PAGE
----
raises $3M Series A round for its WebRTC analytics service

WebRTC, a relatively new web standard that allows you to make audio and video calls from your browser without plugins, is becoming increasingly popular. But as more companies and products adopt it, the need for getting better insights into how these calls perform (or when they drop and why) also increases. specializes in monitoring WebRTC connections and helps its customers use the data it gathers to improve their connections.

The company today announced it has raised a $3 million Series A round, led by True Ventures, that will allow it to continue to develop its product. This round brings’s total funding to $3.5 million.

True Venture partner Om Malik will join’s board. “WebRTC has the potential to revolutionize communications and the web by being so frictionless,” Malik said in a canned statement today. “The sophisticated monitoring and diagnostics such as those developed by are only going to improve and enhance the opportunities brought forward by this new approach to communications.”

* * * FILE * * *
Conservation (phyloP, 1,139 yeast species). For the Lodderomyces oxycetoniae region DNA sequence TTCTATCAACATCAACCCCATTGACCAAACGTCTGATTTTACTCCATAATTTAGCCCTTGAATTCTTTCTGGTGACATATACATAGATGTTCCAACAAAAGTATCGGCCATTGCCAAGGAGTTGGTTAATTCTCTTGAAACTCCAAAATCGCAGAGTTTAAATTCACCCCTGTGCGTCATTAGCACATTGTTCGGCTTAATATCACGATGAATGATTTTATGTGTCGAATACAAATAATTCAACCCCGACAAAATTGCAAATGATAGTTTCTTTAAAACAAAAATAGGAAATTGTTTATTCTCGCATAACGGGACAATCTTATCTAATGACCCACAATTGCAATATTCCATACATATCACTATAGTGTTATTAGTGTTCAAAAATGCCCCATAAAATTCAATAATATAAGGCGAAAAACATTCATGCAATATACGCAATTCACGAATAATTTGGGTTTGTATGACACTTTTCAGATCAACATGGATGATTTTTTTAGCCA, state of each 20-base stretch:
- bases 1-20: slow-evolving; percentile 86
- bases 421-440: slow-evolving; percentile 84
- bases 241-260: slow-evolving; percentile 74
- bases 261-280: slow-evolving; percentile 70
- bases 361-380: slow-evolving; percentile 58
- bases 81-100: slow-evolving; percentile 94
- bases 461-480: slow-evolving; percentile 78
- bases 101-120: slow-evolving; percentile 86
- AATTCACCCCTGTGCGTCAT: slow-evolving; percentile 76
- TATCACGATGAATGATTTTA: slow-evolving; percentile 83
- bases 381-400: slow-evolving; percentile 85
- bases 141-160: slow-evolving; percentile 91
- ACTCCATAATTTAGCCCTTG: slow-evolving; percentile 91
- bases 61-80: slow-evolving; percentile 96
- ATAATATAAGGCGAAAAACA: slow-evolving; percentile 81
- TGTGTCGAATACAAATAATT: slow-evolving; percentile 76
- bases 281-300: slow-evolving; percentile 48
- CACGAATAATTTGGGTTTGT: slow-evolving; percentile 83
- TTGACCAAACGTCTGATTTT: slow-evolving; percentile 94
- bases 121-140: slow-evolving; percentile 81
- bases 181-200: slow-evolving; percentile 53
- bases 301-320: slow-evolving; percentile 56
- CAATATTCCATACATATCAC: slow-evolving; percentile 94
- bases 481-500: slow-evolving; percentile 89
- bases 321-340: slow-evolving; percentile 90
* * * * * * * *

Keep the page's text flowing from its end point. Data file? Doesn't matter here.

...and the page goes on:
As the company’s co-founder and CEO Varun Singh told me, the team wrote the first prototype of the service back in 2013, around the time WebRTC became something people started paying attention to. By summer 2014, raised a small seed round and signed up its first customer. The team then focused on building out the product and adding new customers throughout 2015. The company also worked with a number of SDK providers to get its service integrated into tools like Twilio, Jitsi and others.

As Singh noted, still had enough runway to make it to early next year, but he decided to raise now while he could still do so on his own terms.

Looking ahead, the team plans to focus on its diagnostics services. “We always say our product is about detecting issues and deploying fixes,” Singh said. “Today we can fix problems with about 20 to 30 percent of the calls. We believe that with more technical investment we can fix 50 percent of the issues.”

That’s really what is about. It’s one thing to give people monitoring data, but it’s another to make it actionable for them. When calls to users on a certain network regularly drop, for example, should be able to tell its users how to fix this issue by automatically reducing bandwidth rates right from the start of the call. As Singh told me, developers like to hard-code high-quality settings right into their apps, for example, but the networks often can’t handle that, so what they need is some way to programmatically decided which settings to use at the start of a call. “We are a data-first company, but we want to be a communications company,” Singh explained.